This morning’s Other Voices (‘Let’s create a local economy around green jobs’) by Don Pelton in The Union is another example of why economic development in our county is so difficult – muddle-headed thinking. The author’s proposal to spend money to make Nevada County a hub of green technology companies is not only silly, but to the extent that it diverts our very limited resources from more productive economic goals, it is also destructive to our collective future during this deepening recession.
This remote foothills county has almost nothing to offer but a wonderful living environment and a tourist destination. Unfortunately, to many people seeking to be helpful, this is all that is needed to attract high tech enterprises. The reality is very different. Technology companies are tightening their belts and looking to locate elsewhere, starting with the high hard one – ‘How do we get out of California?’ This week a greatly relieved Intel announced the closing of its hallmark Santa Clara chip making plant, instead of investing to modernize it. The excuse of the recession was a welcome reason for Intel to remove one more connection with the state that has now become the leading anti-business environment in the country (cf AB32 et.al.).
The insane rush to government subsidized green businesses is no more than the next act in the national tragi-comedy that started on the country’s great plains. There every county with a cornfield had dollar signs in their eyes, and many wound up building ethanol processing and refining plants that are now prominent derelicts on their skylines.
Mr. Pelton proposes undertaking a “Green Rush” as some centralized and locally funded long-term effort to make the county into the state’s (nation’s?!) green hub –
The key to making the Green Rush a reality in our community is precisely this long-term planning, because it requires a kind of synergy consisting of mutually reinforcing civic organizations dedicated to green jobs training, green master planning, recruitment, grant funding and administration, liaison with state agencies, and so on.
Once all these groups are in place and focused on a common goal, and once the larger economic tide begins to rise again, a vibrant green economy would become a reality in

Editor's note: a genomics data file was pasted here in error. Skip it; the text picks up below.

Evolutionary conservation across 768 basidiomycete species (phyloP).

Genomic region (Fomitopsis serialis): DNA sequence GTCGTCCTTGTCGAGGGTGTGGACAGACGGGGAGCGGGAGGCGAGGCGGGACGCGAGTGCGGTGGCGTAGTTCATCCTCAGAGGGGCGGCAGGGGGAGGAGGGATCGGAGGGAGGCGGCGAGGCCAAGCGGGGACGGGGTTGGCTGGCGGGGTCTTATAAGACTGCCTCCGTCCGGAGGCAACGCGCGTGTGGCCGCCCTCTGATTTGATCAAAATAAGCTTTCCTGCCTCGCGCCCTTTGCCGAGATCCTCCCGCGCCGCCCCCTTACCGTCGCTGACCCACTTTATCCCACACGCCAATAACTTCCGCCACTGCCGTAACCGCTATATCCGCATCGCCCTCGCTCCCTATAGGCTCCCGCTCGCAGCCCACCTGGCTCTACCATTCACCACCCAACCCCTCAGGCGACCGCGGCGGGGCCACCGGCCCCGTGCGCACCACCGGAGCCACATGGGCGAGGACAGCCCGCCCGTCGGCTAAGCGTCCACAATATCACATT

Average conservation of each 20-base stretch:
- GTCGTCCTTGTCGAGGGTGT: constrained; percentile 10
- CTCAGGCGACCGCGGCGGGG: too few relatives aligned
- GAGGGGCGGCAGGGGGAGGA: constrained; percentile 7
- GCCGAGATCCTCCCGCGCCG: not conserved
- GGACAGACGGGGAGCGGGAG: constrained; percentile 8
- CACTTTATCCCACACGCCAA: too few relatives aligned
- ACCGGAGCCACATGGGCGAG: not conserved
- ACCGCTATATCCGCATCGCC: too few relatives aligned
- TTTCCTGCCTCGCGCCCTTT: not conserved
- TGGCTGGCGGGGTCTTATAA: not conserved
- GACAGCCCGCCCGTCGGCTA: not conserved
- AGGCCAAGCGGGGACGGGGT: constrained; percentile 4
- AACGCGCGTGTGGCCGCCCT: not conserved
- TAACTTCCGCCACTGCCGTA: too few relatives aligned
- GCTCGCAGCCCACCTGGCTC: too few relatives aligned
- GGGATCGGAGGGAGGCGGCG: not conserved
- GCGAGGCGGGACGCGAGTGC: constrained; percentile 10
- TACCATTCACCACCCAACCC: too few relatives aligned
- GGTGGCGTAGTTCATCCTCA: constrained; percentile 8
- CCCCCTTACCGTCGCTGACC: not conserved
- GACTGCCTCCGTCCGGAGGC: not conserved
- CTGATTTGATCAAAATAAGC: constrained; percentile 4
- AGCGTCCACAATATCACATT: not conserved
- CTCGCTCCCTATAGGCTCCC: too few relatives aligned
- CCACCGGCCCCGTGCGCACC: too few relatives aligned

The incredible news in Nevada County is that much of the necessary infrastructure is already in place, thanks to the good work of many years by business-minded government and private organizations. This existing structure needs only to be focused on a common green goal.
Yes indeed, the county is a hotbed of left-liberal environmental organizations that are very busy writing grant proposals, and acting as conduits for government and foundation monies going elsewhere. In short, what is in place is a collection of proposal boutiques populated by people educated in the humanities, people who on the whole are innumerate and scientifically illiterate. These clip and paste artists are anything but “business-minded”, and most also belong to NIMBY organizations that have a history of successfully repelling businesses. The availability of people with quantitative analytical skills is almost non-existent, all technically capable people would have to be imported with all the much-recounted and unsolved problems that this brings to bear.
Whatever business development monies our county can scrape together should be devoted to attracting more of the already in place and ‘natural’ cash importers – the retireds and hospitality/tourism enterprises – to our mountain hideaway. The infrastructure to support such an initiative is already in place and today has spare capacity. Additional service and support businesses, as needed, will follow the money. We must pick and play our strong suits. Spraying pittance amounts over too many politically easy recipients, will impact nothing and waste it all.
Any remaining economic development monies should be devoted to keeping existing IT businesses here, and expanding the county’s broadband connectivity coverage. It is the latter that will ultimately determine the suitability of Nevada County as a place to live and work – and that might even include a new tranche of liberals busily writing Green Rush grant proposals.
[update] Russ Steele on NC Media Watch also comments on this Other Voices piece and focuses on RESCO (here). I was recently asked by a local elected official about my thoughts on Nevada City’s contemplated response to RESCO. I may have been a bit too forthright in spelling out why the proposal wasn’t appropriate, and upon reviewing the email, I find that it’s not suitable for posting here on a family-oriented blog.